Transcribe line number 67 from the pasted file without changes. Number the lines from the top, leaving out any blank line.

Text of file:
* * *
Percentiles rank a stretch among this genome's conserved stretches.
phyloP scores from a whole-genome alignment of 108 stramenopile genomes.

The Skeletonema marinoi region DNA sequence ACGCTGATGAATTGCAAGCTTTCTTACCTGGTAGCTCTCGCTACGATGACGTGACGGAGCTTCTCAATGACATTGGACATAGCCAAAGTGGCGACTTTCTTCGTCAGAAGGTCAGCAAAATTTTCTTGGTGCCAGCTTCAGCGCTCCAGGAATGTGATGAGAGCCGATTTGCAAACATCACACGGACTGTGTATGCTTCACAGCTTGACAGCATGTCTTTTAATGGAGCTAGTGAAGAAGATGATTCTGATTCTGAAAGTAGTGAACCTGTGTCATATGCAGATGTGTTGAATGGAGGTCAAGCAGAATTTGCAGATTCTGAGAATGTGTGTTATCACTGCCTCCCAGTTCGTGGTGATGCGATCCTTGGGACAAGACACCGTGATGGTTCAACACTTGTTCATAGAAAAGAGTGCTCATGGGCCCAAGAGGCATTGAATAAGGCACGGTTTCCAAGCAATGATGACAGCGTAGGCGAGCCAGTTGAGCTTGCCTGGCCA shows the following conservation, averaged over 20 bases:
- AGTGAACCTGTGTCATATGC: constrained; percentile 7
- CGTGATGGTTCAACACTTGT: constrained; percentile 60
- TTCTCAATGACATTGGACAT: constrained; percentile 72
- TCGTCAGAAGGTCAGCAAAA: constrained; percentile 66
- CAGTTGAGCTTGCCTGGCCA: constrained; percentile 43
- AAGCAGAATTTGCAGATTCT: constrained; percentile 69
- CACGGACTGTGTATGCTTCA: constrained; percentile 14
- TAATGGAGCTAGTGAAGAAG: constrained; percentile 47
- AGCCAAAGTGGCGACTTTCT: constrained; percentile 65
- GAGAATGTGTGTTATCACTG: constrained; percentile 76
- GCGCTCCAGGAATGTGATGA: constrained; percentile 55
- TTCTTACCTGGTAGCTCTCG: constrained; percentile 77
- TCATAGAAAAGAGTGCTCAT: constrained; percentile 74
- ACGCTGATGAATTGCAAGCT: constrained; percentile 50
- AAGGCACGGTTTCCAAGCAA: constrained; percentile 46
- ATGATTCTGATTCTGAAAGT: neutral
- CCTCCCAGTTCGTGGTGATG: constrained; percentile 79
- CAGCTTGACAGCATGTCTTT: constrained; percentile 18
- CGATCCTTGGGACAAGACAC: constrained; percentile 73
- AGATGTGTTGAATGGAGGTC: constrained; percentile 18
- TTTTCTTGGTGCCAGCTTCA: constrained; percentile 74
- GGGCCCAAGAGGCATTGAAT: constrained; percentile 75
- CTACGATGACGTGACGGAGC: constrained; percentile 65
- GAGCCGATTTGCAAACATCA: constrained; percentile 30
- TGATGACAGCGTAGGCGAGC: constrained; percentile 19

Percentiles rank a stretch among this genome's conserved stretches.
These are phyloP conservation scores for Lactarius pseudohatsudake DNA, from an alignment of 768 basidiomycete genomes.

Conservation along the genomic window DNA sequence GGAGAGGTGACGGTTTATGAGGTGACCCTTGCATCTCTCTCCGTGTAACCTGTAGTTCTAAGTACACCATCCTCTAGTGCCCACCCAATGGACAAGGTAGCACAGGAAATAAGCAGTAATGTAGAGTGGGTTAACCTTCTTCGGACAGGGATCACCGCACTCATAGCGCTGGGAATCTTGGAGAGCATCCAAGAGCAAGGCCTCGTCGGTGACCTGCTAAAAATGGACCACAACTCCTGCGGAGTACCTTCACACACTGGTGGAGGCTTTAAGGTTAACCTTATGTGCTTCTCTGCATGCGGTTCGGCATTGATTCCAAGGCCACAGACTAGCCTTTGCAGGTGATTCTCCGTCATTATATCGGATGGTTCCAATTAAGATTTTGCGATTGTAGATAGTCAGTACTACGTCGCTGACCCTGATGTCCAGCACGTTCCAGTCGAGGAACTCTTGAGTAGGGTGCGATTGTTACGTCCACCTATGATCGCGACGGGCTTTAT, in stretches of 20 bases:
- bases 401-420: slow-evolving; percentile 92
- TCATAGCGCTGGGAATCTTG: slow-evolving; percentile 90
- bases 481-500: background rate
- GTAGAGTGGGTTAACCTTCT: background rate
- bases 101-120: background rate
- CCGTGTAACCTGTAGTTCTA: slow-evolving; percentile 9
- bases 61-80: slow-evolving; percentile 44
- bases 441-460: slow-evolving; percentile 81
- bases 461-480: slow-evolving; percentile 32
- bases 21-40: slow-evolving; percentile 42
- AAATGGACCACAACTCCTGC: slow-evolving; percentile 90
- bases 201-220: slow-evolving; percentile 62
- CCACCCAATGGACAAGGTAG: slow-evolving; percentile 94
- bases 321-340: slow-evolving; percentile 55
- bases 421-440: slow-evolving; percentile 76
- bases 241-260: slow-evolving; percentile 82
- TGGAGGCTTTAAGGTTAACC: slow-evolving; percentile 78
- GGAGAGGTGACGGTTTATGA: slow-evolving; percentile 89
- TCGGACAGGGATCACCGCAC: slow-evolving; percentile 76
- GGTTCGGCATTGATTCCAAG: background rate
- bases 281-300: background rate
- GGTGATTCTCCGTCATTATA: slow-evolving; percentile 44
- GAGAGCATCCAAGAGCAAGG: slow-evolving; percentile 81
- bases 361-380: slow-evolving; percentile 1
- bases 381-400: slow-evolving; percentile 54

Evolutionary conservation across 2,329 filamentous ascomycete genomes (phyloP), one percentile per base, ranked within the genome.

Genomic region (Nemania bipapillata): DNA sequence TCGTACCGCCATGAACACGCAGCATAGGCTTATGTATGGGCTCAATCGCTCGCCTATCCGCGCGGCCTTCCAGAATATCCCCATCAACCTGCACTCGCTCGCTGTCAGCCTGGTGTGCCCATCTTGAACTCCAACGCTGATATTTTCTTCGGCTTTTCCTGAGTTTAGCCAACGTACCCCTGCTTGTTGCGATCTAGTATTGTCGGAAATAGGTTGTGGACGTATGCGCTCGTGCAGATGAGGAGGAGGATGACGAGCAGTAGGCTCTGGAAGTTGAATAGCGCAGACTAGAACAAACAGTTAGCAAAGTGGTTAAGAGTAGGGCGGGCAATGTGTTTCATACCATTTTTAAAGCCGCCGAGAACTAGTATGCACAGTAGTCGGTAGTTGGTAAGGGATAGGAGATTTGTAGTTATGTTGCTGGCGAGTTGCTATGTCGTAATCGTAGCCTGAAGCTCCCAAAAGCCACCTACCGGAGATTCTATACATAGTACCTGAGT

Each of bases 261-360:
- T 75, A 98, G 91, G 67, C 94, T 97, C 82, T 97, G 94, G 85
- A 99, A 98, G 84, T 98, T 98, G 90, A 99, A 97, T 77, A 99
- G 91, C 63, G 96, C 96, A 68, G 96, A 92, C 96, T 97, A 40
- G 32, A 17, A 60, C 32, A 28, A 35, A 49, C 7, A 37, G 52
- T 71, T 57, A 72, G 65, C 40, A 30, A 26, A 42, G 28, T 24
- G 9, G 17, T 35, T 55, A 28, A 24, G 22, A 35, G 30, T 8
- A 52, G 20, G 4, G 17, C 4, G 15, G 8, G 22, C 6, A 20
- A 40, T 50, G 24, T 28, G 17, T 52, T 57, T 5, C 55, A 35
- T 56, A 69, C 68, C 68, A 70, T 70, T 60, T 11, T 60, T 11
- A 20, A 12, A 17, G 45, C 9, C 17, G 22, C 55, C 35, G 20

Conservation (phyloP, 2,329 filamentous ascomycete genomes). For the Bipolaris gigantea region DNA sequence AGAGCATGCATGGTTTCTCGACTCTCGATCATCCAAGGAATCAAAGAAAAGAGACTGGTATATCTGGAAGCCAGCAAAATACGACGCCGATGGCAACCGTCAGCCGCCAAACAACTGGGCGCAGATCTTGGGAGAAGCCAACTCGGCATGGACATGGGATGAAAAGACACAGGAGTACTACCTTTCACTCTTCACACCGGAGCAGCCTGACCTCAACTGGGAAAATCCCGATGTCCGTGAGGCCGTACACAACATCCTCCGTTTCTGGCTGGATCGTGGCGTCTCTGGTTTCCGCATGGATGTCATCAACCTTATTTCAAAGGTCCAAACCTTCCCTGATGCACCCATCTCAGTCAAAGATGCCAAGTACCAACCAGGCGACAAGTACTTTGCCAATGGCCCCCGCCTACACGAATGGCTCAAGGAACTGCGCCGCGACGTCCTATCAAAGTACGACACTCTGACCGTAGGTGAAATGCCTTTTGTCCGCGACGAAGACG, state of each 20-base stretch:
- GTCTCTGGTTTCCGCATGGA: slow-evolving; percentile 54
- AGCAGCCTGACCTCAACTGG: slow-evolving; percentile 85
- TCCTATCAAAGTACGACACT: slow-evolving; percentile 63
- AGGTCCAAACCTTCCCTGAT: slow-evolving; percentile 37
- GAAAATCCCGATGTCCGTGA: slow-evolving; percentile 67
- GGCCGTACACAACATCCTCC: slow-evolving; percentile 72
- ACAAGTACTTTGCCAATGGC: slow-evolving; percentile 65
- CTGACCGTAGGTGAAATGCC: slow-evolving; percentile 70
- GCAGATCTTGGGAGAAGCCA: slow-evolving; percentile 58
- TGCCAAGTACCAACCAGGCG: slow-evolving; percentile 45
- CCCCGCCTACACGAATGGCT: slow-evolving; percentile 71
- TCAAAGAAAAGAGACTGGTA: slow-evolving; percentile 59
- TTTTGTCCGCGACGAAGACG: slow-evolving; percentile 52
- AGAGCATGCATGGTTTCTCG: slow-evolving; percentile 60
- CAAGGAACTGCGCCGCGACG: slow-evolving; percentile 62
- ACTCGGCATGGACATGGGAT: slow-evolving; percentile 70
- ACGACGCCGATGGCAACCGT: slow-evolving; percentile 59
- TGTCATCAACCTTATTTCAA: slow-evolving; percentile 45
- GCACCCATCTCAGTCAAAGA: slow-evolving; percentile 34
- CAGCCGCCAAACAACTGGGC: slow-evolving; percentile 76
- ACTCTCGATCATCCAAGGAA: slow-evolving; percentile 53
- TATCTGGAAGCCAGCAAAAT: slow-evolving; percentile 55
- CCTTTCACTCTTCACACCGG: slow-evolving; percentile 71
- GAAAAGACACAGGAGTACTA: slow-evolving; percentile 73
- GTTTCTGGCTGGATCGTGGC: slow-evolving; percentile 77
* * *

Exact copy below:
- A 40, T 50, G 24, T 28, G 17, T 52, T 57, T 5, C 55, A 35